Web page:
Sexual Selection and the Psychological Architecture of Race Prejudice
Monday, April 4th
Carlos David Navarrete, Ph.D.
Visiting Scholar, UCLA Center for Behavior, Evolution & Culture
Assistant Professor, Department of Psychology
Michigan State University
For more information about the speaker, visit his website.
For the abstract, click "read more" below.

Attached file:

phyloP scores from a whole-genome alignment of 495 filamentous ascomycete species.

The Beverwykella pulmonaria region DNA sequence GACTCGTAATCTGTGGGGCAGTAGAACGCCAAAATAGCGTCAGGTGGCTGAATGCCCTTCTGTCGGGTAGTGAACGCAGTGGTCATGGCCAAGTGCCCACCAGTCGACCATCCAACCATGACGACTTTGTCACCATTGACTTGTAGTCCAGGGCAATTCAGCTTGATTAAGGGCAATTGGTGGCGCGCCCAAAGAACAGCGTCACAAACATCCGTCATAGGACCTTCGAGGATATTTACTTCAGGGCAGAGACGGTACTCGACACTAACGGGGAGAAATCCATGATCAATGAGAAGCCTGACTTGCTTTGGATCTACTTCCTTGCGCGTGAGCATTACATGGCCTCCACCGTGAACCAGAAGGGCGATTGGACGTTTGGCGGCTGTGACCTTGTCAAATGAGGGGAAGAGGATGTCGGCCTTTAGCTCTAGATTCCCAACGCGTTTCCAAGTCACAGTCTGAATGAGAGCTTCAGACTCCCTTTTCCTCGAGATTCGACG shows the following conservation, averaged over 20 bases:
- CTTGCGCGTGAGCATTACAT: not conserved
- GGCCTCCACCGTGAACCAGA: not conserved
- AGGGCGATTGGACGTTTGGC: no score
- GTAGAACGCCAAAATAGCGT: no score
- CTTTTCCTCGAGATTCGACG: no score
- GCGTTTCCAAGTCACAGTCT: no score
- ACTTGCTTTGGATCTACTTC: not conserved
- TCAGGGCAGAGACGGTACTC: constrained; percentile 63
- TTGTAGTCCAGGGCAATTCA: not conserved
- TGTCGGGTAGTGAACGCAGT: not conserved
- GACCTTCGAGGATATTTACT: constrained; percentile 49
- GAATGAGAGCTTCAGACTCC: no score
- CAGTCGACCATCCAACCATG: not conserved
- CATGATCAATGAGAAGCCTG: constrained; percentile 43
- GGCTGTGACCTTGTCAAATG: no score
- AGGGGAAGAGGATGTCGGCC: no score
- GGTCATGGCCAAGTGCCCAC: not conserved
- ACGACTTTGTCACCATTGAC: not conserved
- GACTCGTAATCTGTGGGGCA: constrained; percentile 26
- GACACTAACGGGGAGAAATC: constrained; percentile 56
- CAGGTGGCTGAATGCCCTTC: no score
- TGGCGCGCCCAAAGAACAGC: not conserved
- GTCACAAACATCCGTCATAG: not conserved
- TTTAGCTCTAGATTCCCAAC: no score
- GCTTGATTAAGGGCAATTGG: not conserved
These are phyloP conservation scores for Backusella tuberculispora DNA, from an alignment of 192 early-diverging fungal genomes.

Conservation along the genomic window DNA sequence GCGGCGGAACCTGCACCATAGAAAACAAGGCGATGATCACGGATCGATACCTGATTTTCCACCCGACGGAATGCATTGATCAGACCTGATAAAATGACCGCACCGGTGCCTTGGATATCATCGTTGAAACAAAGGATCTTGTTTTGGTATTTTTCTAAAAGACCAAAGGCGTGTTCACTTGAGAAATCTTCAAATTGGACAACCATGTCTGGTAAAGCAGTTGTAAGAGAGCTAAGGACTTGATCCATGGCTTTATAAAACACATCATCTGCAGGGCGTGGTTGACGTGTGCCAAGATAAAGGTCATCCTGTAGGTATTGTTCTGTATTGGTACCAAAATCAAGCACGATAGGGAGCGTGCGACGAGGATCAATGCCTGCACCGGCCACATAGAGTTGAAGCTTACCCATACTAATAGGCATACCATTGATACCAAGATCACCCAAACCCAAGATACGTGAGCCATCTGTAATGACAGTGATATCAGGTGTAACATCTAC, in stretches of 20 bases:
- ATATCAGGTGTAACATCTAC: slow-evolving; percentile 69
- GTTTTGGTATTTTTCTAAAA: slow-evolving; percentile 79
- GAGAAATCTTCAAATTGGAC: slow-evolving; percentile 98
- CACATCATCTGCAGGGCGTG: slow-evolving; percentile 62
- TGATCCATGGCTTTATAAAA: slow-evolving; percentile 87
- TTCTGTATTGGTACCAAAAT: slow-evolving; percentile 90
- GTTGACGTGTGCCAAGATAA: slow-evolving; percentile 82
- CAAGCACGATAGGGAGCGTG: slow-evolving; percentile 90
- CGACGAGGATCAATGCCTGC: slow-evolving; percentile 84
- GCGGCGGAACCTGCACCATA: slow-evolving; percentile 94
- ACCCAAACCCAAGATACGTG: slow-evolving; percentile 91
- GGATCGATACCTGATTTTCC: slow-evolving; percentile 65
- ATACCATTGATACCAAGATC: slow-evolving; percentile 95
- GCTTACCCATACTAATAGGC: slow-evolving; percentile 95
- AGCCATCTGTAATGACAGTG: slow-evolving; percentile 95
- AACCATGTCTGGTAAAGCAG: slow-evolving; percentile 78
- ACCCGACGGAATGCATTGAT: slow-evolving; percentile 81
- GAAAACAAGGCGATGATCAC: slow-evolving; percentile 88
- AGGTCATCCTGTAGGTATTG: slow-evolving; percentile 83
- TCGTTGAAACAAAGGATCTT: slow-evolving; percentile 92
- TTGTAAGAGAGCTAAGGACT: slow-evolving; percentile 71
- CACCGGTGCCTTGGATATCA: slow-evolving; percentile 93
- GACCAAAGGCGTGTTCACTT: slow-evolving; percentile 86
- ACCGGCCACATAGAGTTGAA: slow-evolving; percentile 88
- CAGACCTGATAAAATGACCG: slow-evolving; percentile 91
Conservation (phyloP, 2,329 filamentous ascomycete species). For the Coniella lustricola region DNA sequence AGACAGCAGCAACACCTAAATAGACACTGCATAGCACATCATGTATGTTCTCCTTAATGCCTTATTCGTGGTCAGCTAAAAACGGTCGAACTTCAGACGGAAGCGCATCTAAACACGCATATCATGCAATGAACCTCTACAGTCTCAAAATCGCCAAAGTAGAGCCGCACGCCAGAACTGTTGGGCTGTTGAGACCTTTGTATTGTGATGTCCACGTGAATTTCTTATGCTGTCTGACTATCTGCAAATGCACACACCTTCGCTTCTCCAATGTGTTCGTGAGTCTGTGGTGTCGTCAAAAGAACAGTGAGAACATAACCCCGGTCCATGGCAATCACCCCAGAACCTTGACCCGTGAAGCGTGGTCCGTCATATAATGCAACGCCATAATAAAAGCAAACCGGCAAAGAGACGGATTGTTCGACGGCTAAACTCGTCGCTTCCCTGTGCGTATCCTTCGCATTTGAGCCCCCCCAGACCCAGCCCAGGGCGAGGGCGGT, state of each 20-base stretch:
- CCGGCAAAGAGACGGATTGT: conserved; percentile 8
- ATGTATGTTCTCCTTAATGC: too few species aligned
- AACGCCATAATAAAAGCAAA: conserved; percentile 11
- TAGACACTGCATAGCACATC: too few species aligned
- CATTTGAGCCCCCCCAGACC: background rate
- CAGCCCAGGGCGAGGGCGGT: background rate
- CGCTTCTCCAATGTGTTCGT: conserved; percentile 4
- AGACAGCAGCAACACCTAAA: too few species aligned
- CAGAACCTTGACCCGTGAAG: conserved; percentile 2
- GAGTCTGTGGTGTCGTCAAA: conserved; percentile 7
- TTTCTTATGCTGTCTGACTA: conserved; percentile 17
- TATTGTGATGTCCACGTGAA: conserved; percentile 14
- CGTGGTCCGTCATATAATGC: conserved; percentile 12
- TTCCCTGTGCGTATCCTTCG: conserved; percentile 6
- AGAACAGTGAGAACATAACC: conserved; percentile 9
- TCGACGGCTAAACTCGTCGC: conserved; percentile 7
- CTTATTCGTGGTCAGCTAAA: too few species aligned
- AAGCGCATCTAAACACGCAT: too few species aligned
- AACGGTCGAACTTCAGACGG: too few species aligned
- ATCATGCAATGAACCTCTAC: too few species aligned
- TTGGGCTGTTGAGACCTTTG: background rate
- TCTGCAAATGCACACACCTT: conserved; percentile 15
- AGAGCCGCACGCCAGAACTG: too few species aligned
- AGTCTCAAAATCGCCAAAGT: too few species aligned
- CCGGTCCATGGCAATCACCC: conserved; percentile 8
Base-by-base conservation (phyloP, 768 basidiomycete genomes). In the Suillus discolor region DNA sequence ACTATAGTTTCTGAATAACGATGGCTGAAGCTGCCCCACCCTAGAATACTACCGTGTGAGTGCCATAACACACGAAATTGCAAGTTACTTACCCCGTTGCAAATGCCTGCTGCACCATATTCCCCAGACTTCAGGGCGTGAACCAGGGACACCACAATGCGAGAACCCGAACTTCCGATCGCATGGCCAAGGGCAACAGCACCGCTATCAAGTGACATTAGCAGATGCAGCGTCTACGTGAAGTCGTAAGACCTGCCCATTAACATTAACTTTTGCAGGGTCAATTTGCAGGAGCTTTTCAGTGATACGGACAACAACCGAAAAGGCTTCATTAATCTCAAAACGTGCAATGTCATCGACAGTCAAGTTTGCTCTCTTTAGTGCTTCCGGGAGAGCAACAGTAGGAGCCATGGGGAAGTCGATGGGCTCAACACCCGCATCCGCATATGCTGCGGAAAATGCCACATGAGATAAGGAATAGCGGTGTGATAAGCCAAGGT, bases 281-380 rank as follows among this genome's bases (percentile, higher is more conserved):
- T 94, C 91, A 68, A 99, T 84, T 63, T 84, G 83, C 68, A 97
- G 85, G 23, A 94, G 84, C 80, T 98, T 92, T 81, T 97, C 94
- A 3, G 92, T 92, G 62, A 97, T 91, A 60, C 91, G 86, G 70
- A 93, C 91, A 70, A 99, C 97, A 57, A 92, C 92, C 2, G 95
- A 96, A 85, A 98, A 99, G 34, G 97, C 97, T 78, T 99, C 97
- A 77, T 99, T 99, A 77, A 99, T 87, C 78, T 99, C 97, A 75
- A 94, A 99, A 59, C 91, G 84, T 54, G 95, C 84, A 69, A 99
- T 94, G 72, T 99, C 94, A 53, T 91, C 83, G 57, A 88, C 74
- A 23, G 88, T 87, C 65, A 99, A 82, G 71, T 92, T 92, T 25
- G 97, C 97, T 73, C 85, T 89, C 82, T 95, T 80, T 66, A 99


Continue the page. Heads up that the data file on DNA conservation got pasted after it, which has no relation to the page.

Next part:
Threats from men belonging to a social group other than one's own pose different adaptive challenges for men and women. As such, the psychological adaptations that operate to cope with such threats may differ between the sexes as well. Since racial categories are often mentally represented as group-like entities, modern race bias may be understandable within this general framework. Results from several studies are consistent with this perspective, and show that (a) race bias is primarily directed at male exemplars of racial outgroups, (b) men are more likely to be aggressively prejudiced than women, and (c) women are more likely to be fearfully prejudiced than men, particularly during the fertile phase of the menstrual cycle. Illustrations of how these systems may be operative in "minimal groups," political attitudes and in voting preferences for Barack Obama are presented. These results are consistent with the notion that the psychology of intergroup prejudice is generated by different psychological systems between men and women, and provide the basis for a fuller understanding of the complexities of women's mate choices within intergroup contexts.